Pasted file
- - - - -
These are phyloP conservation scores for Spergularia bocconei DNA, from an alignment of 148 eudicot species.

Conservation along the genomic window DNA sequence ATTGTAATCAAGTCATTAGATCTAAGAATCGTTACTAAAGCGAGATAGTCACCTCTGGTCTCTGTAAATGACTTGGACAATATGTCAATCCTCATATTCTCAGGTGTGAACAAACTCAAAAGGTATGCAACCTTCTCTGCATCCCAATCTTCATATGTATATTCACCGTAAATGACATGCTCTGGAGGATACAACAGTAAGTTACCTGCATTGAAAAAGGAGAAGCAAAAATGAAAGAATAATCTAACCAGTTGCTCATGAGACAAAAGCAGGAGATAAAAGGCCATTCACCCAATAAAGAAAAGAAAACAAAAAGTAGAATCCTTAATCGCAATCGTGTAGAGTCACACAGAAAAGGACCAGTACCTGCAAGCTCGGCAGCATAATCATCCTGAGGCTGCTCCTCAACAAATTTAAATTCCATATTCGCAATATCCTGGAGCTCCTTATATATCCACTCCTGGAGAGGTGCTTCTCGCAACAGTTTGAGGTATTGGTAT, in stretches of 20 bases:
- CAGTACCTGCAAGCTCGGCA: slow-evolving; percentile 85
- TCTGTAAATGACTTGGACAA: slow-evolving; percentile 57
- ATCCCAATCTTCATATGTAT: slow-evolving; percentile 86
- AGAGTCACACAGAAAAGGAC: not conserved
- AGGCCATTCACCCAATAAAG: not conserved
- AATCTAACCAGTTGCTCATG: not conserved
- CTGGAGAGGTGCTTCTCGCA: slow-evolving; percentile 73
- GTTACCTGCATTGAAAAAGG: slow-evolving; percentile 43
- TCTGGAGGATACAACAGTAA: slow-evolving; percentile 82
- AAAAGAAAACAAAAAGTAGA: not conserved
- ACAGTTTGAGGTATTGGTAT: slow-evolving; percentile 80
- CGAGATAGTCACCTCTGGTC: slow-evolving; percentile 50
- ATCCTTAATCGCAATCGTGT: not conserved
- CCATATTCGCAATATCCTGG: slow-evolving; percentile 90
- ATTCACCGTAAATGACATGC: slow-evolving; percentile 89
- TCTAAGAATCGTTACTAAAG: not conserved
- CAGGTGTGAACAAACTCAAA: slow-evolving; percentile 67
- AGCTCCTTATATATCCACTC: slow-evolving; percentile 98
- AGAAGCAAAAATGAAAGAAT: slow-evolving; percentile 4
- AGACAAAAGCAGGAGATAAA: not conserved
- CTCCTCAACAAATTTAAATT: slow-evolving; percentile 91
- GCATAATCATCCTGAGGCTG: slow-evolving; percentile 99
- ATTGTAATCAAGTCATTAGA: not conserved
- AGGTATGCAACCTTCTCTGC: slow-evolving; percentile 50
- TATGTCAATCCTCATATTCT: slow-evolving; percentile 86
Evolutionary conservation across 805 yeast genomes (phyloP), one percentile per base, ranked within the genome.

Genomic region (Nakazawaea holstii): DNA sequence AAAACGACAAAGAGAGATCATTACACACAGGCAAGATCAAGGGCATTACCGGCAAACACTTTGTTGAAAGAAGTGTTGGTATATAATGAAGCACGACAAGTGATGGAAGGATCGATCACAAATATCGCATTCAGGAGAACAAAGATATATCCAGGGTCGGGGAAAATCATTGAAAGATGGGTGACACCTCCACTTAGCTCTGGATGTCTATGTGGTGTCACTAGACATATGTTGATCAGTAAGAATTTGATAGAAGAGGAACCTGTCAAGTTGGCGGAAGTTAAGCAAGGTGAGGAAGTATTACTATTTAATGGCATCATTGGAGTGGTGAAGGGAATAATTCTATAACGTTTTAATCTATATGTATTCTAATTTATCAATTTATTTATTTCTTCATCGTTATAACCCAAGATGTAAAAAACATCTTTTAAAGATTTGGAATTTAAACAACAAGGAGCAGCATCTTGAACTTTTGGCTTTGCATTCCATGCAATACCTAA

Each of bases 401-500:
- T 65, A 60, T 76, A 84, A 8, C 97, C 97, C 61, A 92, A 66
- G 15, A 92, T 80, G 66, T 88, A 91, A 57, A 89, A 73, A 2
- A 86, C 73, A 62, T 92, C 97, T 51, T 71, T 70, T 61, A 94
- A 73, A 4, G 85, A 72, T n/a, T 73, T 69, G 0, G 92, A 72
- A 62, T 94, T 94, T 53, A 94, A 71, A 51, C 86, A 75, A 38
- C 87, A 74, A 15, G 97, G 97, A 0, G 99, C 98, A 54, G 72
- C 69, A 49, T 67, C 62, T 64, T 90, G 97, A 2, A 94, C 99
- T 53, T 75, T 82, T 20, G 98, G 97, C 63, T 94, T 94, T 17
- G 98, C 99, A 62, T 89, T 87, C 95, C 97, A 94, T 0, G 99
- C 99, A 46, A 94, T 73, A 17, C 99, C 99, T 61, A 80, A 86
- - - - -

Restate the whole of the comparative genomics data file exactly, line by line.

These are phyloP conservation scores for Spergularia bocconei DNA, from an alignment of 148 eudicot species.

Conservation along the genomic window DNA sequence ATTGTAATCAAGTCATTAGATCTAAGAATCGTTACTAAAGCGAGATAGTCACCTCTGGTCTCTGTAAATGACTTGGACAATATGTCAATCCTCATATTCTCAGGTGTGAACAAACTCAAAAGGTATGCAACCTTCTCTGCATCCCAATCTTCATATGTATATTCACCGTAAATGACATGCTCTGGAGGATACAACAGTAAGTTACCTGCATTGAAAAAGGAGAAGCAAAAATGAAAGAATAATCTAACCAGTTGCTCATGAGACAAAAGCAGGAGATAAAAGGCCATTCACCCAATAAAGAAAAGAAAACAAAAAGTAGAATCCTTAATCGCAATCGTGTAGAGTCACACAGAAAAGGACCAGTACCTGCAAGCTCGGCAGCATAATCATCCTGAGGCTGCTCCTCAACAAATTTAAATTCCATATTCGCAATATCCTGGAGCTCCTTATATATCCACTCCTGGAGAGGTGCTTCTCGCAACAGTTTGAGGTATTGGTAT, in stretches of 20 bases:
- CAGTACCTGCAAGCTCGGCA: slow-evolving; percentile 85
- TCTGTAAATGACTTGGACAA: slow-evolving; percentile 57
- ATCCCAATCTTCATATGTAT: slow-evolving; percentile 86
- AGAGTCACACAGAAAAGGAC: not conserved
- AGGCCATTCACCCAATAAAG: not conserved
- AATCTAACCAGTTGCTCATG: not conserved
- CTGGAGAGGTGCTTCTCGCA: slow-evolving; percentile 73
- GTTACCTGCATTGAAAAAGG: slow-evolving; percentile 43
- TCTGGAGGATACAACAGTAA: slow-evolving; percentile 82
- AAAAGAAAACAAAAAGTAGA: not conserved
- ACAGTTTGAGGTATTGGTAT: slow-evolving; percentile 80
- CGAGATAGTCACCTCTGGTC: slow-evolving; percentile 50
- ATCCTTAATCGCAATCGTGT: not conserved
- CCATATTCGCAATATCCTGG: slow-evolving; percentile 90
- ATTCACCGTAAATGACATGC: slow-evolving; percentile 89
- TCTAAGAATCGTTACTAAAG: not conserved
- CAGGTGTGAACAAACTCAAA: slow-evolving; percentile 67
- AGCTCCTTATATATCCACTC: slow-evolving; percentile 98
- AGAAGCAAAAATGAAAGAAT: slow-evolving; percentile 4
- AGACAAAAGCAGGAGATAAA: not conserved
- CTCCTCAACAAATTTAAATT: slow-evolving; percentile 91
- GCATAATCATCCTGAGGCTG: slow-evolving; percentile 99
- ATTGTAATCAAGTCATTAGA: not conserved
- AGGTATGCAACCTTCTCTGC: slow-evolving; percentile 50
- TATGTCAATCCTCATATTCT: slow-evolving; percentile 86
Evolutionary conservation across 805 yeast genomes (phyloP), one percentile per base, ranked within the genome.

Genomic region (Nakazawaea holstii): DNA sequence AAAACGACAAAGAGAGATCATTACACACAGGCAAGATCAAGGGCATTACCGGCAAACACTTTGTTGAAAGAAGTGTTGGTATATAATGAAGCACGACAAGTGATGGAAGGATCGATCACAAATATCGCATTCAGGAGAACAAAGATATATCCAGGGTCGGGGAAAATCATTGAAAGATGGGTGACACCTCCACTTAGCTCTGGATGTCTATGTGGTGTCACTAGACATATGTTGATCAGTAAGAATTTGATAGAAGAGGAACCTGTCAAGTTGGCGGAAGTTAAGCAAGGTGAGGAAGTATTACTATTTAATGGCATCATTGGAGTGGTGAAGGGAATAATTCTATAACGTTTTAATCTATATGTATTCTAATTTATCAATTTATTTATTTCTTCATCGTTATAACCCAAGATGTAAAAAACATCTTTTAAAGATTTGGAATTTAAACAACAAGGAGCAGCATCTTGAACTTTTGGCTTTGCATTCCATGCAATACCTAA

Each of bases 401-500:
- T 65, A 60, T 76, A 84, A 8, C 97, C 97, C 61, A 92, A 66
- G 15, A 92, T 80, G 66, T 88, A 91, A 57, A 89, A 73, A 2
- A 86, C 73, A 62, T 92, C 97, T 51, T 71, T 70, T 61, A 94
- A 73, A 4, G 85, A 72, T n/a, T 73, T 69, G 0, G 92, A 72
- A 62, T 94, T 94, T 53, A 94, A 71, A 51, C 86, A 75, A 38
- C 87, A 74, A 15, G 97, G 97, A 0, G 99, C 98, A 54, G 72
- C 69, A 49, T 67, C 62, T 64, T 90, G 97, A 2, A 94, C 99
- T 53, T 75, T 82, T 20, G 98, G 97, C 63, T 94, T 94, T 17
- G 98, C 99, A 62, T 89, T 87, C 95, C 97, A 94, T 0, G 99
- C 99, A 46, A 94, T 73, A 17, C 99, C 99, T 61, A 80, A 86